Increasing political frustration and police harassment had forced him to leave as he developed his career in creative and performing arts.
In exile, he co-founded the versatile ensemble Amandla that had toured throughout the world, appeared in concerts with major South African artists such as Miriam Makeba and Hugh Masekela, and worked on the music for the Oscar winning film Cry Freedom.
Professor Glasser had been born in South Africa, was passionately devoted to the country’s town and country folk music and credited it with being one of the dominant influences that forged his musical language and style.
The photograph also depicts the involvement of Goldsmiths’ Youth Orchestra that was run under the auspices of the College’s then Department of Continuing and Community Education.
All of the public record and reporting of this event was the work of Sue Boswell who edited and published Goldsmiths’ internal monthly printed magazine Hallmark and was assisted at the time by Sally Oliver.
Grove Park connections
The Times reported that Archbishop Tutu was also presented at the ceremony ‘with an illustrated scroll with pictures of St Augustine’s Church, Grove Park, south London, where he served as honorary curate between 1972 and 1975.’
His work for the Theological Education Fund (TEF) meant that he travelled widely from his family home in Lewisham and in 1972 witnessed Idi Amin’s expulsion of Ugandan Asians.
He experienced one of his only racist encounters in Britain when a stranger told him ‘You bastard, get back to Uganda,’ mistaking him for a Ugandan Asian refugee.
At the time he also acknowledged that he retained his own subconscious anti-black racist thoughts; when on a Nigerian plane, he felt a ‘nagging worry’ on discovering that both pilot and co-pilot were black.
He had realised he had been conditioned into thinking that only whites could be entrusted with the great skill and responsibility of piloting a plane with passengers.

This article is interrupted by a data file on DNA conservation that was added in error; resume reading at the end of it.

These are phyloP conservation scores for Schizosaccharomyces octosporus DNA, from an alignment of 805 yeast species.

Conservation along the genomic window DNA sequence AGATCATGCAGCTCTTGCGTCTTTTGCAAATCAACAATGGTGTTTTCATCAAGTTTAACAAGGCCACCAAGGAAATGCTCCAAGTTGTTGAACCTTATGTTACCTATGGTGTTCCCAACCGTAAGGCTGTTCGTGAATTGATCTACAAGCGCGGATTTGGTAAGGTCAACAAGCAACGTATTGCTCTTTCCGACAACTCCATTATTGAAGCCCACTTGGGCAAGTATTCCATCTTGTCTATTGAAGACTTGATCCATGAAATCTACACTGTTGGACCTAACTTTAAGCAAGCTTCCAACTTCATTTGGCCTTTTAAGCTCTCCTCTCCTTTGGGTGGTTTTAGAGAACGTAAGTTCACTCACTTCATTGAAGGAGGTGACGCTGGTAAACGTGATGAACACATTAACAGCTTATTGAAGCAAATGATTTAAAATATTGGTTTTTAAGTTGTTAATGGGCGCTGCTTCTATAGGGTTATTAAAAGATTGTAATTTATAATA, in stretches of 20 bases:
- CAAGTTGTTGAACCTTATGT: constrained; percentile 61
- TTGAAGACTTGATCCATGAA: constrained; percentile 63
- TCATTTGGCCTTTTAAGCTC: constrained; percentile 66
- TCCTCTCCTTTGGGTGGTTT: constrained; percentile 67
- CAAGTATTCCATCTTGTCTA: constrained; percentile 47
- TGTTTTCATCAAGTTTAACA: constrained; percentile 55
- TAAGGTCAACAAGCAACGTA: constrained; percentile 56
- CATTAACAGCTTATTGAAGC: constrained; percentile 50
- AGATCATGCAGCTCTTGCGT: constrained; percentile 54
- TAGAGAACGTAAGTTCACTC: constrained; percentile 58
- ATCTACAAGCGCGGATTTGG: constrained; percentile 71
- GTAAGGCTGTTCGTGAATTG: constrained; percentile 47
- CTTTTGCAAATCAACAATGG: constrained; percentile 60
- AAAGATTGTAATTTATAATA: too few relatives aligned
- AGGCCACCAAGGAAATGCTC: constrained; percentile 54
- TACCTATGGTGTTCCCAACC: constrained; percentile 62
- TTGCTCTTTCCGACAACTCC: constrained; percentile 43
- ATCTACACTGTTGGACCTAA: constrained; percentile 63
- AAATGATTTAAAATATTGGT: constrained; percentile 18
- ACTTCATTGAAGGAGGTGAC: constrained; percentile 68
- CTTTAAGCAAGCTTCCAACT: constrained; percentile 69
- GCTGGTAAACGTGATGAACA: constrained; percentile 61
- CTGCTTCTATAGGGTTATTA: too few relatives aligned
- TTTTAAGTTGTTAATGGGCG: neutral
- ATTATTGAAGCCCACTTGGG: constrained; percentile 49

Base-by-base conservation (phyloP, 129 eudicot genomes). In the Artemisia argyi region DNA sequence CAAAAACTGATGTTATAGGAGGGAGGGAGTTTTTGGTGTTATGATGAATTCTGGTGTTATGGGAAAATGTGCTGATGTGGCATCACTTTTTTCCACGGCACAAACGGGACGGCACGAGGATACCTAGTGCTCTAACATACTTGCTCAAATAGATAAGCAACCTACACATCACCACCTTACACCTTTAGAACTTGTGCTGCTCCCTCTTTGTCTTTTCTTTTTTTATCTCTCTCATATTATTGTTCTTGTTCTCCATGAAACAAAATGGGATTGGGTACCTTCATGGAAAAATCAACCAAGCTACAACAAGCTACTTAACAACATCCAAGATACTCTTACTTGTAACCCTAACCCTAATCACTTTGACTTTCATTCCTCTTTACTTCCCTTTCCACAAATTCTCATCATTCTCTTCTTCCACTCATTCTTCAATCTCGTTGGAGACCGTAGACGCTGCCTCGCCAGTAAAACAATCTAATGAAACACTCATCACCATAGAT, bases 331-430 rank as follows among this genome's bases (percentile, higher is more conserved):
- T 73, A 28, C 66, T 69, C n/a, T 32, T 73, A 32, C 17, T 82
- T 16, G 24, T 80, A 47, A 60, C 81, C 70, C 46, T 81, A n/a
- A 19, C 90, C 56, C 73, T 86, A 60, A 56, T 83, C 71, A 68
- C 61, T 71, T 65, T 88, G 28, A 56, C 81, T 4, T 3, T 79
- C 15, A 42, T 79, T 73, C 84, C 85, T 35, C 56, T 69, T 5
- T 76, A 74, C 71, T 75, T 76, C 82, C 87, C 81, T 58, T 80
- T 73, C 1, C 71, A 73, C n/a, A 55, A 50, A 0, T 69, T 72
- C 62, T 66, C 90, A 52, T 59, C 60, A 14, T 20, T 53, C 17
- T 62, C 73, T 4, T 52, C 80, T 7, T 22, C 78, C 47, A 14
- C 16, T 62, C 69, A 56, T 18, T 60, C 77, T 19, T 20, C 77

The Grove Park Heritage and Character Assessment published in June 2016 would celebrate the area’s Desmond Tutu associations; particularly in Baring Road, the location of the Church and public parks.
The report recognised that ‘Grove Park accommodated one of its most famous residents […] when in 1972 Anglican Bishop and South African social rights activist Desmond Tutu moved into a home on Chinbrook Road where he lived for three years. […] In 2009, the Tutu Peace garden was opened.’
The idea for the peace garden
Opera Singer Suzannah Clarke discovered Archbishop Tutu had lived in her house in the 1970s.
She decided to invite him back to the house to see how the area had changed.
After contacting the South African embassy, she was astonished when the archbishop himself phoned her to accept her invitation to tea.
Suzannah told the BBC:
After he accepted, I then realised that there was nothing to note that he had actually lived here for about 10 years in virtual exile, so I thought I would build him a commemorative peace garden. To begin with I was going to do it in my back garden but was thrilled that Lewisham Council offered us the park to build it in.
The garden was designed by designer and TV presenter Chris Beardshaw and took him six weeks to complete.
Chris Beardshaw said:
This was a huge challenge as I wanted to create something which is aesthetically rewarding, of educational value, and will promote social interaction and harmony in the community. We aimed to create a model garden that could be developed further over years to come. Peace is the catalyst, not the end result.
The Tutu Peace garden initiative was reported by the BBC in 2009 largely because Archbishop Desmond Tutu was so delighted to travel back to Britain to open it himself in another significant event honouring his work in peace and reconciliation.
Terry Waite CBE, who had been taken hostage himself when on a mission to Beirut to negotiate the release of people abducted during the Lebanese civil war, also spoke at the 60-minute ceremony.